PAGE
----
Bayly Art Museum
University of Virginia, Charlottesville, VA
Dragonfly, Bear, and Eagle: The Ralph E. Olson Collection of Native American Art
Through April 2, 2000, the Bayly Art Museum will present the special exhibition "Dragonfly, Bear, and Eagle: The Ralph E. Olson Collection of Native American Art." The exhibition was organized by Mary Jo Ayers, adjunct curator of Native American art at the Bayly Art Museum. (left: The Four Corners, Arizona, Colorado, New Mexico, Utah, probably Lukachukai Area Navajo (Diné) Peoples, Navajo Pictoral Rug, mid-20th century, handspun and hand woven wool, vegetal, aniline dyes and natural color, 73 x 61 inches, Private collection; right: Northwest Coast Alaska Native Peoples or First Peoples of Canada, Bowl in Shape of Bear, wood, paint, 8 inches high, Private collection)
Like many private collections, the Ralph E. Olson Collection of Native American Art reflects the particular interests and expertise of the collector. Carefully chosen textiles and pottery from the southwestern United States, carvings from the northwest coast of Alaska and Canada, beadwork and painting from the Great Lakes and Plains regions are all well represented, along with a small selection of photographs of people and places in native North America, recorded by the noted artist Edward S. Curtis.
Selections for the Museum exhibition include bowls by Nampeyo of Hano and her descendants, as well as work from the Zuni and Zia pueblos. Animal imagery on the Zuni pottery, such as pollywogs, dragonfies, and horn toads, recalls the importance of water to the desert farmer. The eagle carries the people's prayers to their deities. On the North American plains major events in the life of a person or group were recorded. Traditionally, these paintings and drawings were done on animal skins, then on ledger papers and cloth purchased from the reservation trading post. One large painting on cloth depicts native peoples, U. S. Army soldiers, and animals, all involved in an important event. (left: Rachel Nampeyo (1902-1983), Arizona, first Mesa, the village of Hano, Hopi-Tewa peoples, Bowl, (c. 1930), earthenware, hand-built, stone polished, mineral paint, 8 1/2 inches high x 13 inches diameter, Private collection, right: North American Plains/Plateau, Possibly Ute or Shoshone, Kiowa peoples, Indians, Soldiers, and Animals, commercial muslin cloth, lead pencil, water base paint, inscribed in pencil at the bottom is the following "Fort DuChesne Utah 1895," Private collection)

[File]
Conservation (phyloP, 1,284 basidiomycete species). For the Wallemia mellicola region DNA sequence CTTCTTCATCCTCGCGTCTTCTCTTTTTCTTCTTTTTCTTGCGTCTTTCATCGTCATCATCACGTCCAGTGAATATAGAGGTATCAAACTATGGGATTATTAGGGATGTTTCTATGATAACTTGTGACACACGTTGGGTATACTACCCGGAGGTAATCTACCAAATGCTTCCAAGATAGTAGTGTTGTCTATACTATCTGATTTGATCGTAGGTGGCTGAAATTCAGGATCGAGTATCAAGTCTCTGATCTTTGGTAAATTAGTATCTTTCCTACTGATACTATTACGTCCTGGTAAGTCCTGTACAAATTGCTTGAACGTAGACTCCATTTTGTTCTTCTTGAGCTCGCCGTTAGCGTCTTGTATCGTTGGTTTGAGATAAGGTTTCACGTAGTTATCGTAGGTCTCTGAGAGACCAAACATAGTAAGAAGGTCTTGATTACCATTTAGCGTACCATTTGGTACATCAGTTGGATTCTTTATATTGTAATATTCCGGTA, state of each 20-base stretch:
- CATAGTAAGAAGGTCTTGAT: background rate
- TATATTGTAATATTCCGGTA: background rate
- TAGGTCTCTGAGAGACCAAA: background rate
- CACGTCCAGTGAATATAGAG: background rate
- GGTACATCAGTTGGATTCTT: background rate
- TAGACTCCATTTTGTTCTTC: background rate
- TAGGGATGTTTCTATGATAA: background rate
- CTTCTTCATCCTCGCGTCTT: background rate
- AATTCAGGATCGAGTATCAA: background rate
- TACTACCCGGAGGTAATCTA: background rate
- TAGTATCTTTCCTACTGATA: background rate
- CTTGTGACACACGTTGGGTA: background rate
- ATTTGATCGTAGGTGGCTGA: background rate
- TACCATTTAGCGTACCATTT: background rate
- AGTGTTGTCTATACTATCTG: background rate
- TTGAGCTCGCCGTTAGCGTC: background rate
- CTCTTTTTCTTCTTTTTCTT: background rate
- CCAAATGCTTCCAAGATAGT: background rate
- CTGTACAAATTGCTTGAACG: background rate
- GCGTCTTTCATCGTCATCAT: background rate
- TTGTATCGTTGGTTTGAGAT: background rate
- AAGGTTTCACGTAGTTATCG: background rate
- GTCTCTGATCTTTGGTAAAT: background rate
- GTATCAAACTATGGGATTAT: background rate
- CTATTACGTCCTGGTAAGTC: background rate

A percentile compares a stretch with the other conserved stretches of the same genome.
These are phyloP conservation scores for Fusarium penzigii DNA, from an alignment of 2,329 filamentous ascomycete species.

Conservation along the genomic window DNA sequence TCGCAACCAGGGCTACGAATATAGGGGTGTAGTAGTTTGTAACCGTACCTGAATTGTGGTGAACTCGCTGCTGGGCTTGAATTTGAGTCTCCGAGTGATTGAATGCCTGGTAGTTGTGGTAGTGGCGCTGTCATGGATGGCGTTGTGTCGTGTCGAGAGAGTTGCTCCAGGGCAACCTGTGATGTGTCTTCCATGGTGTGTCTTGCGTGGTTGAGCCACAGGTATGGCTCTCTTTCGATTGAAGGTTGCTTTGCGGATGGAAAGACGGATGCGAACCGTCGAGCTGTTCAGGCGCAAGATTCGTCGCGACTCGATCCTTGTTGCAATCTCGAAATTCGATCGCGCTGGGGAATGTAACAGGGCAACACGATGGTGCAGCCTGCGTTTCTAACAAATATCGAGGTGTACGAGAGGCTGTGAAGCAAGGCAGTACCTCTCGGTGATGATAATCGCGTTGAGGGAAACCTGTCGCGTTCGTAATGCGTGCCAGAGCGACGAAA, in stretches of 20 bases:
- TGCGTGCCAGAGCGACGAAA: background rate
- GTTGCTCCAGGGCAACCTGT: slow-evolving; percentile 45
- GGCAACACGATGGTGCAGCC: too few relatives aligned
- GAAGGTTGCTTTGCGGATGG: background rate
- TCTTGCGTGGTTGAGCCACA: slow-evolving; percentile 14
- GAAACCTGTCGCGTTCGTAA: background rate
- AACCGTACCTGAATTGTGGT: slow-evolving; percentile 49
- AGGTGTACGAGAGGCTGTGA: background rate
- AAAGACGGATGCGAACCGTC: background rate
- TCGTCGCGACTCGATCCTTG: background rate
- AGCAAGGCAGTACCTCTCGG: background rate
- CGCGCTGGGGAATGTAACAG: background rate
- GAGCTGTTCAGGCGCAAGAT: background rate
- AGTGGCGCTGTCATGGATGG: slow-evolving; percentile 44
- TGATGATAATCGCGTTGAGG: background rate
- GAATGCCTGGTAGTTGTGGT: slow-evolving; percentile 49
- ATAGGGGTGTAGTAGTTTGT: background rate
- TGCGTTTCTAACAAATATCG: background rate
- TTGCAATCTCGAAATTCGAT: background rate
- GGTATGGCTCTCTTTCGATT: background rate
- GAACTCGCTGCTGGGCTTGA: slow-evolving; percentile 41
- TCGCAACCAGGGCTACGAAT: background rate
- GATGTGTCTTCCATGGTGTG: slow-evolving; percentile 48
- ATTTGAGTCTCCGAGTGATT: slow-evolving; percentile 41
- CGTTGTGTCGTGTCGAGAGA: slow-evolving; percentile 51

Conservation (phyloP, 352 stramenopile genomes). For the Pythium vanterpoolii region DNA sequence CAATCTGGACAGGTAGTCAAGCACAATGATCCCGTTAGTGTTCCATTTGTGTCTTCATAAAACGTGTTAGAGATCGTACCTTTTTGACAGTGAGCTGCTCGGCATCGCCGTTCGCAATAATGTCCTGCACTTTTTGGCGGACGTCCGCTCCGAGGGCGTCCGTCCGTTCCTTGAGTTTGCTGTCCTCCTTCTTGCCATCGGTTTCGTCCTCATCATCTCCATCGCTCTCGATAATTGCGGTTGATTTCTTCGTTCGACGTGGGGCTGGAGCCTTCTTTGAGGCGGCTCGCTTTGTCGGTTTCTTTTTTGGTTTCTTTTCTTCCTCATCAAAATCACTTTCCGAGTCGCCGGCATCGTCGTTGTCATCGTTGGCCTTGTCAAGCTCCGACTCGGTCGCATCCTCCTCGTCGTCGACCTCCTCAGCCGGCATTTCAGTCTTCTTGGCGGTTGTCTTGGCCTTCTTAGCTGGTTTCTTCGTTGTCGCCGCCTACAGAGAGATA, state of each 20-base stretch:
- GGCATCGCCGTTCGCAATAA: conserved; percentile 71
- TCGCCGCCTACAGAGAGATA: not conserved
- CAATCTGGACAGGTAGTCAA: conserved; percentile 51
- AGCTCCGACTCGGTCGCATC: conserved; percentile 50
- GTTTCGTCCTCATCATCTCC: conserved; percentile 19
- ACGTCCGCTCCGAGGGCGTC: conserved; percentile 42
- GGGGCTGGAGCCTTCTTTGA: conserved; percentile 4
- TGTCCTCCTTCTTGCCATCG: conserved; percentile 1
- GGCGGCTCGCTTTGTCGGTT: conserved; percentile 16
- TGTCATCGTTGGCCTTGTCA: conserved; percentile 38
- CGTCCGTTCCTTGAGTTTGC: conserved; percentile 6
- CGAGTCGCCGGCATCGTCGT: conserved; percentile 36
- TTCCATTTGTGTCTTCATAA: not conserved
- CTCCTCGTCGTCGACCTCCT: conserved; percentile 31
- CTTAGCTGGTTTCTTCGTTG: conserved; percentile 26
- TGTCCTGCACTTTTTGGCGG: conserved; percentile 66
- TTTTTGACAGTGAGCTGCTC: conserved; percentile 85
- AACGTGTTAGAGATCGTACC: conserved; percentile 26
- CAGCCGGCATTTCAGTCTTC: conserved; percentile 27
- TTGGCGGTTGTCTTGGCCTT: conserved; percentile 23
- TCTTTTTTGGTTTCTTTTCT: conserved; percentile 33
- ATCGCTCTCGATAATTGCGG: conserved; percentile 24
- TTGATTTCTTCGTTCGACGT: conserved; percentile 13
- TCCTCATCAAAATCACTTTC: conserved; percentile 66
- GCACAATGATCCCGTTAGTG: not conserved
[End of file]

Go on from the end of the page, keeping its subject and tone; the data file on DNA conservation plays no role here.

"The exhibition," notes Ms. Ayers, "attests to Mr. Olson's practiced eye. He built this collection with great dedication, obtaining the best examples available to represent his commitment to the cultures of native peoples."
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For further biographical information on selected artists cited above please see America's Distinguished Artists, a national registry of historic artists.
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